- You have total flexibility because your lifestyle allows you to live where you like and go wherever you please.
- Although living quarters are small, they are also much easier and less costly to care for.
- You have more free time to enjoy daily living, events and socializing.
- In the event you need hospitalization, many medical facilities now offer on site hookups for patients whose family’s own RVs. This is not only convenient, but it can also save a fortune in hotel and restaurant bills.
Interview with Arizona Retiree Full time RVers
Is RV Living for You?
The bottom line here is that while full timing may not be for everybody, it may work for you.
What will make this happen will be the fact that you have been realistic about making your plans and understand the pros and cons of this lifestyle.
It is not perfect, by any means, but if you want a more flexible way to live and are willing to make some sacrifices to have it, you should give full timing a try.
Millions of people are living the life and loving it because it removes many of the problems people with homes must deal with and opens up all sorts of opportunities for travel and adventure.
I’ve been there. I’ve done it.
I can honestly tell you that the years that my husband and I lived full time in our RV were the best we ever had.
Hopefully, you’ll be able to say the same.
With an RV you can camp in style in places like this.
If you could live and travel full time in an RV, would you?
This article is accurate and true to the best of the author’s knowledge. Content is for informational or entertainment purposes only and does not substitute for personal counsel or professional advice in business, financial, legal, or technical matters.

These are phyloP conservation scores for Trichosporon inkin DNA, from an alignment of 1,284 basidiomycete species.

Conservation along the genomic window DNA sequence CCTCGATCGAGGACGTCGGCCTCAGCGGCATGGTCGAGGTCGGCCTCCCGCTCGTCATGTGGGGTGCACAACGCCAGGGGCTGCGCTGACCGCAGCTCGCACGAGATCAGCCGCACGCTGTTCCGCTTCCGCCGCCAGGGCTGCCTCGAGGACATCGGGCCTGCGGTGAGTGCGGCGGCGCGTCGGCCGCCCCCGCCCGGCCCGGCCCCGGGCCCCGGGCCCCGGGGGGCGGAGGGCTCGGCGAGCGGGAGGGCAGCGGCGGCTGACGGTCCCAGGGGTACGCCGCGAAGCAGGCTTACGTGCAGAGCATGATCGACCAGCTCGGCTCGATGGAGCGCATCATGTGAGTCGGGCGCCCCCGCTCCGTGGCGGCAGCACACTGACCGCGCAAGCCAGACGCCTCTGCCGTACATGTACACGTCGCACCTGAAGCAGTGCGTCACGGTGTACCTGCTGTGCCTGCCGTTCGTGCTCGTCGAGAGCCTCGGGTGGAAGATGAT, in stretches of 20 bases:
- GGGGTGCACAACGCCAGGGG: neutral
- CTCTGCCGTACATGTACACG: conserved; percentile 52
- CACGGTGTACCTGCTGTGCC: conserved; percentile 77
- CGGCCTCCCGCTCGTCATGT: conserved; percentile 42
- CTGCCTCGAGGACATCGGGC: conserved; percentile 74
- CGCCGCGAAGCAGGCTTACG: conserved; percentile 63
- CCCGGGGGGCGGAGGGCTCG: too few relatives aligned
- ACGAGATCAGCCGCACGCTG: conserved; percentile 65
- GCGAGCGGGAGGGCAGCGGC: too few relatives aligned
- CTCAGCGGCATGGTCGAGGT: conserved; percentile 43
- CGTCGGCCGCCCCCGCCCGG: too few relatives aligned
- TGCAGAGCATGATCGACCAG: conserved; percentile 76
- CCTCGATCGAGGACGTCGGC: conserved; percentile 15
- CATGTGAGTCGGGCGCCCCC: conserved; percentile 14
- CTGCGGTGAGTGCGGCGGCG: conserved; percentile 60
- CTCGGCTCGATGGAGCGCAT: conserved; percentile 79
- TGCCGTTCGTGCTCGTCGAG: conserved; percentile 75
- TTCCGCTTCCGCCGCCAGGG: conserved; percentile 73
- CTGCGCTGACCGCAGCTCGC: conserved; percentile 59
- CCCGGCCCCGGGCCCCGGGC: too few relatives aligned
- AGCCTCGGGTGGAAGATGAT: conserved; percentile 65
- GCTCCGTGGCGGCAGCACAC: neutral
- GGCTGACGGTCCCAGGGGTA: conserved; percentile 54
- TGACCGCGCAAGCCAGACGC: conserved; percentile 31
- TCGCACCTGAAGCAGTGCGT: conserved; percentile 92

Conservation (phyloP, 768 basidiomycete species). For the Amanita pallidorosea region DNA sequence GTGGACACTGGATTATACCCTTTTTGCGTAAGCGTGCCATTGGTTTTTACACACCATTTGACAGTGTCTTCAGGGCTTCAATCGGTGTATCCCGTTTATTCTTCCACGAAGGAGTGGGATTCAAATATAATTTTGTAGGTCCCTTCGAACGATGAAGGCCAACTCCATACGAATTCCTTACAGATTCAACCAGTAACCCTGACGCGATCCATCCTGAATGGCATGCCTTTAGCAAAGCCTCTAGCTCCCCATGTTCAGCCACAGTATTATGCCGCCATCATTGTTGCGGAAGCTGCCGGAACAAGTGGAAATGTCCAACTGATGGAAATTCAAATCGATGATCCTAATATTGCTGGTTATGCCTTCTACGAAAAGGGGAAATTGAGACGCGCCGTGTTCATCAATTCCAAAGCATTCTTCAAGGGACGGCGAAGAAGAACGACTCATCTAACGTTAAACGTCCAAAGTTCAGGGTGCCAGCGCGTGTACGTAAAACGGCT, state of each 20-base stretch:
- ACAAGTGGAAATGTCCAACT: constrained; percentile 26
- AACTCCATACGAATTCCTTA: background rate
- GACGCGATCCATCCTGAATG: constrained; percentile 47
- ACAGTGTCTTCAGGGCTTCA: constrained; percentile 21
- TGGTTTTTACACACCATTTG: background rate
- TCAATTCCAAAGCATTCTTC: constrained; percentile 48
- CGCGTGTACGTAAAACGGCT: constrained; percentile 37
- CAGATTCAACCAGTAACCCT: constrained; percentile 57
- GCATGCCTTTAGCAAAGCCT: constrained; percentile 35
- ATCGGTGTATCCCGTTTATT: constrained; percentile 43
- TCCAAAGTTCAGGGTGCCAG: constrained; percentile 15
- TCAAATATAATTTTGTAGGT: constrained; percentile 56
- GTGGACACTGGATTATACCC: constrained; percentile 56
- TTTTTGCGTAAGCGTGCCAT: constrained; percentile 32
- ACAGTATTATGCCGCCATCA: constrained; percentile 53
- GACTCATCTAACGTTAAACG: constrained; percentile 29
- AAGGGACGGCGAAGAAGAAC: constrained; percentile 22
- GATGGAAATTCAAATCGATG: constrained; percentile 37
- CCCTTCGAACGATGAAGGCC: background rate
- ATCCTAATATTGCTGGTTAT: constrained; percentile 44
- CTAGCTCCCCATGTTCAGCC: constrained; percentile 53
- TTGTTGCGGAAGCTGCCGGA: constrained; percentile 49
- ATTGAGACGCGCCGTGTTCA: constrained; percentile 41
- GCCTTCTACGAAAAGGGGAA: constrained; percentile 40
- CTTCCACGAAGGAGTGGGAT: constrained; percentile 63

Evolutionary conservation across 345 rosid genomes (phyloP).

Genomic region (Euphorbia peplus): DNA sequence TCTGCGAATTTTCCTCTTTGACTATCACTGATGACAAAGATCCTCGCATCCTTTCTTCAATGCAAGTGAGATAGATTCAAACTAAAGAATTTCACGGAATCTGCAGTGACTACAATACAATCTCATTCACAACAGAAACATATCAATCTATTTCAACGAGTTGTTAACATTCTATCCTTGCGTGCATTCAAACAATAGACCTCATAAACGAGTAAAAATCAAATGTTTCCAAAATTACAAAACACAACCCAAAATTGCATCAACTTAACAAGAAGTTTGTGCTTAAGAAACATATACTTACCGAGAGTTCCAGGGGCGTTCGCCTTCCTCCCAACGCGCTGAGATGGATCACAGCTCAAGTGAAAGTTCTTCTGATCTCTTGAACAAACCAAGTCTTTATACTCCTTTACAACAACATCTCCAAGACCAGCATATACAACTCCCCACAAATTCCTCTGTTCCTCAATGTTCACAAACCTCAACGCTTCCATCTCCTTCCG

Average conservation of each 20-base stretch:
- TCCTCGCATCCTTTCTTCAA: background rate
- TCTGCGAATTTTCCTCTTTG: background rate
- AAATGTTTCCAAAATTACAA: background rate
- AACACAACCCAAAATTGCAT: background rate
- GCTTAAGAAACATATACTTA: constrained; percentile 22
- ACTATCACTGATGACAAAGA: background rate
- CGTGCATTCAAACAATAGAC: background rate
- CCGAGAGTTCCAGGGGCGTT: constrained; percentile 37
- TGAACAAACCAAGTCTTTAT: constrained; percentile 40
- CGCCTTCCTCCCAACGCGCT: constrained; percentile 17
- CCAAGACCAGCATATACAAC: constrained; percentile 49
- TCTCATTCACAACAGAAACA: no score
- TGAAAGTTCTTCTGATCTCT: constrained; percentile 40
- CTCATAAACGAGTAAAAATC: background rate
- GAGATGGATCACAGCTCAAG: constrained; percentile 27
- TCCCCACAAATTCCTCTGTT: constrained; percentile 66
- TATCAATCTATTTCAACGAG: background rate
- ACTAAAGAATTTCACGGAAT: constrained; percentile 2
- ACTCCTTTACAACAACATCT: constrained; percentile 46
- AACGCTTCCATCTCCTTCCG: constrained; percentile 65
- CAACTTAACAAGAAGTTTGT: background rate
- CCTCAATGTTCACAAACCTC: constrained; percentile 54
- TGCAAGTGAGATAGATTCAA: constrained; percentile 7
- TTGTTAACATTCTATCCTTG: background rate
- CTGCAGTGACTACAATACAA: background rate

Questions & Answers
Can you use a cover over your RV while living in it?
You can, but this is not a good idea because if you seal your coach like this living in it would be miserable AND if there are any leaks a cover would increase the chances of mold and mildew forming which both are dangerous to your health. Also, you would not be able to run your engine or generator and getting in and out would be very difficult. Have no idea why anybody would want to do this. Covers exist to protect coaches from weather, but even when used for that purpose, can increase mildew and mold issues. So while you "can", you should not!Helpful 7
How do you handle receiving your mail from an RV?
I wrote an entire article about this that you can find by clicking on: https://hubpages.com/@timetraveler2, and scrolling until you find it. There are several ways to receive your mail depending on your circumstances. In our case, we always used a mail forwarding service, but if you have someone you can trust, they can receive and then send it to you as needed.Helpful 16
What insurance policy and company should I use as a full-time RVer with permission to live on private property?
If your RV is not secured to the land, you will need auto insurance. If it is, you will need homeowner's insurance and possibly auto insurance also. I am assuming you own the land. If you don't, then it is unlikely you would be securing the RV to the property. The best company I know of for RV insurance is the Hartford, but do some research as there likely are others who insure RVs.Helpful 8
Is there a list of full time RV parking spots nation wide?
No. However, if you buy a Good Sam Camping Guide, you can call individual campgrounds to see if they allow year-round parking.Helpful 9
How does someone who is on a controlled substance medication for a health condition handle getting their meds while traveling with the current laws?
That's a tricky question. if you have a good relationship with your doctor, you might be able to get him to prescribe a 3 month supply on an emergency basis that will take care of your needs until you can get home. Barring that, you may have to find doctors along the way who will see you and prescribe new one month meds for you. The new laws have made controlled substances a problem for people in your situation, however, I have heard from several sources that people are starting to use medical marijuana because it actually relieves pain better than the prescription meds. They are now legal in many states, so do a bit of research and see if you can come up with places that sell this stuff in various states so that you can find some relief. Good Luck.Helpful 4
© 2012 Sondra Rochelle